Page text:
Composition Breakdown

Over the last few years, I have had the privilege of seeing hundreds of student paintings. I put together a list of the most common issues and areas for improvement in terms of composition. You might find it helpful for your own paintings.  Keep in mind, a mistake in one painting might be a success in another. Composition is tricky like that. So, treat these as gentle suggestions rather than strict rules.

Focal Point on the Edge of the Painting 

Your focal point is the key feature or idea of your painting. It should be in a prominent spot, not on the edges.

Aligning Objects

It can look unnatural if the tallest tree in your landscape aligns with the peak of the distant mountain.

Too Much Noise

Don’t try to paint every color, value, texture, highlight, or shadow. Simplify. You’ll end up with a more cohesive painting.

Uninspired

It’s hard to make a composition work if it doesn’t start with some kind of spark or idea.

Horizon Line Right in the Middle

Not a big issue, but you should usually give dominance to the sky or land.

Too Many Straight Lines (Particularly in Landscapes)

Straight lines are rigid and tight. Embrace curves. As Steve Huston wrote in his Figure Drawing for Artists (page 38): "The world is full of watery design lines. Just look around."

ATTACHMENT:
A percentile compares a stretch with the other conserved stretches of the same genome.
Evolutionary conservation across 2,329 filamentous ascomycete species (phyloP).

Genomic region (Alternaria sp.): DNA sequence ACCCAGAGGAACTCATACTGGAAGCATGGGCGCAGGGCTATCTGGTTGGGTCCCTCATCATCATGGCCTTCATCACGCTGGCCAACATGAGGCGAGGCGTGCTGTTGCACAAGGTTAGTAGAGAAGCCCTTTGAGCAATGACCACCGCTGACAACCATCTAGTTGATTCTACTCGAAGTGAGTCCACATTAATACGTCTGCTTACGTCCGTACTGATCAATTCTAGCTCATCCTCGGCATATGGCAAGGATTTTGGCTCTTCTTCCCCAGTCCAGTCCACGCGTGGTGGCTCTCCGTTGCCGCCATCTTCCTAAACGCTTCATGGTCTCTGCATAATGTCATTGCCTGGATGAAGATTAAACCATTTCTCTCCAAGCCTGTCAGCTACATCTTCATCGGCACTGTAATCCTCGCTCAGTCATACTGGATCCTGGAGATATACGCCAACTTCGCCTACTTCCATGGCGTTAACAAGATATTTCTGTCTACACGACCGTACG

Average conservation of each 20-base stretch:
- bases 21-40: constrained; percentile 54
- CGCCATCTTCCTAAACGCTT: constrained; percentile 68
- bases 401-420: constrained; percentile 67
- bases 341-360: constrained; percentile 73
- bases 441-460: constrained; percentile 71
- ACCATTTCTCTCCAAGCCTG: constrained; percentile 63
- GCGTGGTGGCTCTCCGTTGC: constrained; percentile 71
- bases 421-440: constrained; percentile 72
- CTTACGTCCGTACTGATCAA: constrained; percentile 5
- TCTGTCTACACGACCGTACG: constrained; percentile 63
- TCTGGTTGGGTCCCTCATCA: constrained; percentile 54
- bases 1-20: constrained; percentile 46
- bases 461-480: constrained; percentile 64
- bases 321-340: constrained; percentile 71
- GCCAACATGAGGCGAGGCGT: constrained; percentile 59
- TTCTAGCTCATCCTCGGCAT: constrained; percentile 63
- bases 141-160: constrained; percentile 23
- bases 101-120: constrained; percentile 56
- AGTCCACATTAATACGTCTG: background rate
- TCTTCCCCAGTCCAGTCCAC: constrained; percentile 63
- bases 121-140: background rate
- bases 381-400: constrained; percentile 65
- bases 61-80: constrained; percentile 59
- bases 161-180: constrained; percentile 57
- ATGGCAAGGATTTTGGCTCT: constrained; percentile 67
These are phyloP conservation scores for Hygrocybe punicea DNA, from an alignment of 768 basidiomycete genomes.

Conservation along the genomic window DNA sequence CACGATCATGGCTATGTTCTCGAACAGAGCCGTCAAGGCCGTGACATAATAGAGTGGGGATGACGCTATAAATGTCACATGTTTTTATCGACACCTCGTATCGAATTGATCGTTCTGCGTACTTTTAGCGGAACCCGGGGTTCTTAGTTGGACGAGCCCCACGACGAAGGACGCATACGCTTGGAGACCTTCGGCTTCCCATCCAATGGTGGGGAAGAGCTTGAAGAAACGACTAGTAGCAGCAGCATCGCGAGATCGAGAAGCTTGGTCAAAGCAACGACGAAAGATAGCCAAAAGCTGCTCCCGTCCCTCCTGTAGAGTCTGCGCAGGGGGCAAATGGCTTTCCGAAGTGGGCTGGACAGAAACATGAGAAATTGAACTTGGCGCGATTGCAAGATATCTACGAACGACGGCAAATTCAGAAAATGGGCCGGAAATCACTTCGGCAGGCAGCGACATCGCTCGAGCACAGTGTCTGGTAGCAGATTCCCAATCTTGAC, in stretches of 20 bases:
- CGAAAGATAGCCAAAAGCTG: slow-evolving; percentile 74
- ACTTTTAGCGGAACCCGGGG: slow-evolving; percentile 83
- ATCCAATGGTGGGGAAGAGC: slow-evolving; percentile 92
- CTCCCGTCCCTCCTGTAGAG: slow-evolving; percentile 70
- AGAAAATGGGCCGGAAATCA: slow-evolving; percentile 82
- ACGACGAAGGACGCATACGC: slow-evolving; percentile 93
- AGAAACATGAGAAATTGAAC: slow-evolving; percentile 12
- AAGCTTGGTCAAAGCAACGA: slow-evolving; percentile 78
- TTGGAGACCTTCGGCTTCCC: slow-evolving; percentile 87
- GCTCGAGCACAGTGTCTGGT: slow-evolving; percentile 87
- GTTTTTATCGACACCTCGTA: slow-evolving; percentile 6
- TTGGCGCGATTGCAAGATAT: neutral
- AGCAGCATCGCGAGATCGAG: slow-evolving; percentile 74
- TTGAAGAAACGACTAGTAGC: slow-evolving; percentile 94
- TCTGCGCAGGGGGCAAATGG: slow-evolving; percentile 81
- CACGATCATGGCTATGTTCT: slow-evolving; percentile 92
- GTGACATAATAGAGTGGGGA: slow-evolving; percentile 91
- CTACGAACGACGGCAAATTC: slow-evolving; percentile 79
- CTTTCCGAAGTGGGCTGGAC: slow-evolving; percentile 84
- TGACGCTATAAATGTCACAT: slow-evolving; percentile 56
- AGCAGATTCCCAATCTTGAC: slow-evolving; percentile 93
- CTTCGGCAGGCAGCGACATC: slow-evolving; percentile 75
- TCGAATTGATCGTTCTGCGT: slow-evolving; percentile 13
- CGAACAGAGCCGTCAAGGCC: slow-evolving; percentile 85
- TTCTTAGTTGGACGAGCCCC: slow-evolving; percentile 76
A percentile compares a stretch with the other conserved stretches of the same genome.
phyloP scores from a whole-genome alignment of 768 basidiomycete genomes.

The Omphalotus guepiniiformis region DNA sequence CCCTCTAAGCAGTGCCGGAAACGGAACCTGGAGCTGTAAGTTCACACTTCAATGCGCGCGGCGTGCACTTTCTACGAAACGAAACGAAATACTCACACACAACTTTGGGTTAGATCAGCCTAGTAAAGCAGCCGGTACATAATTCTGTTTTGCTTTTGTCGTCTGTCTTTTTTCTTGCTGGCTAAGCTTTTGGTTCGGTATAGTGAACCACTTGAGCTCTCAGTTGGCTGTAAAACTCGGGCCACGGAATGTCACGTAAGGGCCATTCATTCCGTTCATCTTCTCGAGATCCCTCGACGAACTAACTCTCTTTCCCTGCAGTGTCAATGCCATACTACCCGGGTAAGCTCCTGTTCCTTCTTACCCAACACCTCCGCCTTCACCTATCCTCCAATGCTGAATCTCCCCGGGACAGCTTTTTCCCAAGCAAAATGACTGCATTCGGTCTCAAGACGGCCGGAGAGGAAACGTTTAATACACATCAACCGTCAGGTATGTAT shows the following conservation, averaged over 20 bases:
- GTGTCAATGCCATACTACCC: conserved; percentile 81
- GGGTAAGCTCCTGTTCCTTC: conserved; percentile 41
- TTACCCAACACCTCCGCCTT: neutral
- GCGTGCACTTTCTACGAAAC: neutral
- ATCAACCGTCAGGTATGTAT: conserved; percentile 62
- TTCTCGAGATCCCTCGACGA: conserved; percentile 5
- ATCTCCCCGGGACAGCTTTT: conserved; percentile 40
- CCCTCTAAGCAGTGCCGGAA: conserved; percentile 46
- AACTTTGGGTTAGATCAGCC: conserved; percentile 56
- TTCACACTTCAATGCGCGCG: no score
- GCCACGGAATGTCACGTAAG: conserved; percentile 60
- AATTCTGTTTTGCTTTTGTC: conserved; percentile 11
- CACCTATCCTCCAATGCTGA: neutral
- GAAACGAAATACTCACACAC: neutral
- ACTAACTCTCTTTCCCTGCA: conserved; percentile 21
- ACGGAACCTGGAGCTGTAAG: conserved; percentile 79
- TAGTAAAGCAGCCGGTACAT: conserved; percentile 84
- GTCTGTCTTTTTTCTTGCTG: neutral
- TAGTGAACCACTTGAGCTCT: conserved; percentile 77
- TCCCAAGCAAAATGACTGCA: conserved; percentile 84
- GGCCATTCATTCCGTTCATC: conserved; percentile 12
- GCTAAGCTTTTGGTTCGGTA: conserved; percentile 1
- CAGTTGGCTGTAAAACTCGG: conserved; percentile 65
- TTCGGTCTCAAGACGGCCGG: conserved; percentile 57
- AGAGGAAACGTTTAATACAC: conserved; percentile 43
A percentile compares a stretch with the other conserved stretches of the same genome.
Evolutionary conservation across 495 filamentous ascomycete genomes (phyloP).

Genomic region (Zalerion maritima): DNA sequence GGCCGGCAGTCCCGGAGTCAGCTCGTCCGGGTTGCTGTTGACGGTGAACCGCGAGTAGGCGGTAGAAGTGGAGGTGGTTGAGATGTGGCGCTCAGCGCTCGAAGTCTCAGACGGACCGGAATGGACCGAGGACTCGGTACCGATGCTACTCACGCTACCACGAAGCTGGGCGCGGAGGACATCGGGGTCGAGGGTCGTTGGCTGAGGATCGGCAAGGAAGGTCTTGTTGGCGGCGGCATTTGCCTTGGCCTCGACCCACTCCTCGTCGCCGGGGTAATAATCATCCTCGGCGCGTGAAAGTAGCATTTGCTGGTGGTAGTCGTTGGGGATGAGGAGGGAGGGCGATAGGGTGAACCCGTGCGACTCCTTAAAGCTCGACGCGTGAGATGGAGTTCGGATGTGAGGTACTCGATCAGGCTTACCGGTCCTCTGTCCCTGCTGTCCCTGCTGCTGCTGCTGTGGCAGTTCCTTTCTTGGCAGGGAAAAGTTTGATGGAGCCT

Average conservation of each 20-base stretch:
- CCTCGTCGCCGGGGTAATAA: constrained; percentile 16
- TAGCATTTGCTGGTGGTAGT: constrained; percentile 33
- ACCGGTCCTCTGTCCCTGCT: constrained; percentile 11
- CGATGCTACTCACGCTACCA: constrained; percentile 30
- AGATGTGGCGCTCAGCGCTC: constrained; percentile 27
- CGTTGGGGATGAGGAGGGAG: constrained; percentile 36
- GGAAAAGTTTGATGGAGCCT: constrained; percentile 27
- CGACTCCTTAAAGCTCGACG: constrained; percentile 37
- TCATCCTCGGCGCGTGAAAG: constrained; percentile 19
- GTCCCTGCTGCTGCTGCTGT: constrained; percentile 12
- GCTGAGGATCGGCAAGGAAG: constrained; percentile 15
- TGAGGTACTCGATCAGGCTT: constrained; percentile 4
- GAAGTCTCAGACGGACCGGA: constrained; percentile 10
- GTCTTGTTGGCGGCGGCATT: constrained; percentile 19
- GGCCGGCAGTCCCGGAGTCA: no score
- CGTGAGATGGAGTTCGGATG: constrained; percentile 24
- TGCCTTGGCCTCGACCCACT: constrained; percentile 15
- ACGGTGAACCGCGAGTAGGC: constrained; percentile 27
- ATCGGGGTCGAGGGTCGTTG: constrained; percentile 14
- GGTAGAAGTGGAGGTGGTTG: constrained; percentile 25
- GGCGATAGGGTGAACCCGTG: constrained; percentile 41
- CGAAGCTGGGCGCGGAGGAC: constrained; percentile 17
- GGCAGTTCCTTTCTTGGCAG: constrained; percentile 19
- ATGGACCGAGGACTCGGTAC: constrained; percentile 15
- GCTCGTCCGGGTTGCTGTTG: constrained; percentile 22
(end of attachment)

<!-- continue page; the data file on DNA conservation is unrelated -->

Pushing in the Wrong Direction

If you’re going to exaggerate any elements in your painting, it’s better to push in the direction of your big idea. It’s better to make your vivid sunset a bit warmer. It’s better to make your rigid cityscape a bit straighter. It’s better to make your stormy seascape a bit darker and the waves a bit larger.

Unnecessary Objects

If something doesn’t add to the composition, does it need to be there?

Leading Lines Out of the Painting

Lines are powerful. Our eyes like to follow them. Careful not to lead people out of your painting.

Collection of Parts

Your goal is to create a beautiful painting, not a collection of beautifully-painted parts. Focus on the big picture and never lose sight of it.

Lost Opportunities

Look for opportunities to convey your ideas. Grass can be used to convey direction and movement. Hair can be used to frame the face. Highlights can be used to reiterate key structures. Always think about each part's role in the bigger picture. 

-Dan Scott